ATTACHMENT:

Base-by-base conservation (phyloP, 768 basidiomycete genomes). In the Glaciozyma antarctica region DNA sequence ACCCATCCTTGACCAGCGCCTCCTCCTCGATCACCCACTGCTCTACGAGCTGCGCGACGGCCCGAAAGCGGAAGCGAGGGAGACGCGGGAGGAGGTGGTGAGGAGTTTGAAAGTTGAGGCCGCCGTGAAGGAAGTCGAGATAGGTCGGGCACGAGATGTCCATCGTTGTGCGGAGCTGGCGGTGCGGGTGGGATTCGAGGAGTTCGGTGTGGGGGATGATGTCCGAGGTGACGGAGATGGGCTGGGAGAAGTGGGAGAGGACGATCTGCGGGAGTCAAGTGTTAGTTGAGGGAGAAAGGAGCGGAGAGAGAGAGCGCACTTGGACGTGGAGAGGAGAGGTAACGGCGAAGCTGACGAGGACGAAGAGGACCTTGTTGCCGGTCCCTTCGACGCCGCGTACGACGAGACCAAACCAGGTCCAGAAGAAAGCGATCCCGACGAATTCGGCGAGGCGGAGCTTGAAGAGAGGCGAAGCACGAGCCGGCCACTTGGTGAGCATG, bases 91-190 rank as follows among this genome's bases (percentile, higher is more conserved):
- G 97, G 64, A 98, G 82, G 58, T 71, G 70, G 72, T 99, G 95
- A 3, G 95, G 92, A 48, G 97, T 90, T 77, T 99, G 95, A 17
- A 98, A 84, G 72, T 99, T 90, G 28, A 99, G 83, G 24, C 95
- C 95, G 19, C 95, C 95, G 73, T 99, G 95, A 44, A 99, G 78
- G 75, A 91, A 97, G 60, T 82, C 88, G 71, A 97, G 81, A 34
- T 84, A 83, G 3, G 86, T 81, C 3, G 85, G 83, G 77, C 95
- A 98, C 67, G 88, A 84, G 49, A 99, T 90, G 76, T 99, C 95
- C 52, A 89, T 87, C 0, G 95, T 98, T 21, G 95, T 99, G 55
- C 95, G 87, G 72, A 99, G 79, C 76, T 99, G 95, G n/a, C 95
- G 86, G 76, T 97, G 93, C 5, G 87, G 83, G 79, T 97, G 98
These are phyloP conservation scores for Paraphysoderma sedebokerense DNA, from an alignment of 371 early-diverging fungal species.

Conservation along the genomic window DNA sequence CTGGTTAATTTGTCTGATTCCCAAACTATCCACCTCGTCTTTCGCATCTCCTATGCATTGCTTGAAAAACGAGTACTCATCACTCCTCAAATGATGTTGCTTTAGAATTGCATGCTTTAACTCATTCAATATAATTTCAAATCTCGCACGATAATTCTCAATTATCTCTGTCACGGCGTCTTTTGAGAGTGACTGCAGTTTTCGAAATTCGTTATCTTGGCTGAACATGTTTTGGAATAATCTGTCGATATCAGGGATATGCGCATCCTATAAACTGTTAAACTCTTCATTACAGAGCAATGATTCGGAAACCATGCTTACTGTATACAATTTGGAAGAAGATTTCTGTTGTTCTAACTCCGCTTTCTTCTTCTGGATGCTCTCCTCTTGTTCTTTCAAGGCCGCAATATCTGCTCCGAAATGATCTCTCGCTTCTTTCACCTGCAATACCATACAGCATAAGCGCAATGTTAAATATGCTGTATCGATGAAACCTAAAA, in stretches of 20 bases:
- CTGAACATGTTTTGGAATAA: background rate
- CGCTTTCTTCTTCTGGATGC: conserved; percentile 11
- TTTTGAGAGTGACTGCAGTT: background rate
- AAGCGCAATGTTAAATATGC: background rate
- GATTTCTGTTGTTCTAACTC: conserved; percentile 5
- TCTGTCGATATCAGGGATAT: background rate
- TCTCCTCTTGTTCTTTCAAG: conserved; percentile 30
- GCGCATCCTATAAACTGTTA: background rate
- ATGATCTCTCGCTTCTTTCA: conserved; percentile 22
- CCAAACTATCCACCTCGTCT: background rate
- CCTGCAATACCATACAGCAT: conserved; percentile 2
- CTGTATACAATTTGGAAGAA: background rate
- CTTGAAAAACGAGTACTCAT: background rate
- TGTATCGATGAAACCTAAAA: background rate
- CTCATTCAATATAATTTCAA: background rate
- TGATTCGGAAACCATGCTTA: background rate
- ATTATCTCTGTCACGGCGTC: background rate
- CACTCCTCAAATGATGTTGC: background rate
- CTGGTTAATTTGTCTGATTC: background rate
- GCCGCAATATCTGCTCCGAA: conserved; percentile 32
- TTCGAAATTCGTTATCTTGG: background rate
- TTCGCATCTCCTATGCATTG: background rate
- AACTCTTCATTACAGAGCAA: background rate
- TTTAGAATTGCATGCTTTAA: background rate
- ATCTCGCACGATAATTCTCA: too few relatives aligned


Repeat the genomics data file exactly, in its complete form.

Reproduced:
Base-by-base conservation (phyloP, 768 basidiomycete genomes). In the Glaciozyma antarctica region DNA sequence ACCCATCCTTGACCAGCGCCTCCTCCTCGATCACCCACTGCTCTACGAGCTGCGCGACGGCCCGAAAGCGGAAGCGAGGGAGACGCGGGAGGAGGTGGTGAGGAGTTTGAAAGTTGAGGCCGCCGTGAAGGAAGTCGAGATAGGTCGGGCACGAGATGTCCATCGTTGTGCGGAGCTGGCGGTGCGGGTGGGATTCGAGGAGTTCGGTGTGGGGGATGATGTCCGAGGTGACGGAGATGGGCTGGGAGAAGTGGGAGAGGACGATCTGCGGGAGTCAAGTGTTAGTTGAGGGAGAAAGGAGCGGAGAGAGAGAGCGCACTTGGACGTGGAGAGGAGAGGTAACGGCGAAGCTGACGAGGACGAAGAGGACCTTGTTGCCGGTCCCTTCGACGCCGCGTACGACGAGACCAAACCAGGTCCAGAAGAAAGCGATCCCGACGAATTCGGCGAGGCGGAGCTTGAAGAGAGGCGAAGCACGAGCCGGCCACTTGGTGAGCATG, bases 91-190 rank as follows among this genome's bases (percentile, higher is more conserved):
- G 97, G 64, A 98, G 82, G 58, T 71, G 70, G 72, T 99, G 95
- A 3, G 95, G 92, A 48, G 97, T 90, T 77, T 99, G 95, A 17
- A 98, A 84, G 72, T 99, T 90, G 28, A 99, G 83, G 24, C 95
- C 95, G 19, C 95, C 95, G 73, T 99, G 95, A 44, A 99, G 78
- G 75, A 91, A 97, G 60, T 82, C 88, G 71, A 97, G 81, A 34
- T 84, A 83, G 3, G 86, T 81, C 3, G 85, G 83, G 77, C 95
- A 98, C 67, G 88, A 84, G 49, A 99, T 90, G 76, T 99, C 95
- C 52, A 89, T 87, C 0, G 95, T 98, T 21, G 95, T 99, G 55
- C 95, G 87, G 72, A 99, G 79, C 76, T 99, G 95, G n/a, C 95
- G 86, G 76, T 97, G 93, C 5, G 87, G 83, G 79, T 97, G 98
These are phyloP conservation scores for Paraphysoderma sedebokerense DNA, from an alignment of 371 early-diverging fungal species.

Conservation along the genomic window DNA sequence CTGGTTAATTTGTCTGATTCCCAAACTATCCACCTCGTCTTTCGCATCTCCTATGCATTGCTTGAAAAACGAGTACTCATCACTCCTCAAATGATGTTGCTTTAGAATTGCATGCTTTAACTCATTCAATATAATTTCAAATCTCGCACGATAATTCTCAATTATCTCTGTCACGGCGTCTTTTGAGAGTGACTGCAGTTTTCGAAATTCGTTATCTTGGCTGAACATGTTTTGGAATAATCTGTCGATATCAGGGATATGCGCATCCTATAAACTGTTAAACTCTTCATTACAGAGCAATGATTCGGAAACCATGCTTACTGTATACAATTTGGAAGAAGATTTCTGTTGTTCTAACTCCGCTTTCTTCTTCTGGATGCTCTCCTCTTGTTCTTTCAAGGCCGCAATATCTGCTCCGAAATGATCTCTCGCTTCTTTCACCTGCAATACCATACAGCATAAGCGCAATGTTAAATATGCTGTATCGATGAAACCTAAAA, in stretches of 20 bases:
- CTGAACATGTTTTGGAATAA: background rate
- CGCTTTCTTCTTCTGGATGC: conserved; percentile 11
- TTTTGAGAGTGACTGCAGTT: background rate
- AAGCGCAATGTTAAATATGC: background rate
- GATTTCTGTTGTTCTAACTC: conserved; percentile 5
- TCTGTCGATATCAGGGATAT: background rate
- TCTCCTCTTGTTCTTTCAAG: conserved; percentile 30
- GCGCATCCTATAAACTGTTA: background rate
- ATGATCTCTCGCTTCTTTCA: conserved; percentile 22
- CCAAACTATCCACCTCGTCT: background rate
- CCTGCAATACCATACAGCAT: conserved; percentile 2
- CTGTATACAATTTGGAAGAA: background rate
- CTTGAAAAACGAGTACTCAT: background rate
- TGTATCGATGAAACCTAAAA: background rate
- CTCATTCAATATAATTTCAA: background rate
- TGATTCGGAAACCATGCTTA: background rate
- ATTATCTCTGTCACGGCGTC: background rate
- CACTCCTCAAATGATGTTGC: background rate
- CTGGTTAATTTGTCTGATTC: background rate
- GCCGCAATATCTGCTCCGAA: conserved; percentile 32
- TTCGAAATTCGTTATCTTGG: background rate
- TTCGCATCTCCTATGCATTG: background rate
- AACTCTTCATTACAGAGCAA: background rate
- TTTAGAATTGCATGCTTTAA: background rate
- ATCTCGCACGATAATTCTCA: too few relatives aligned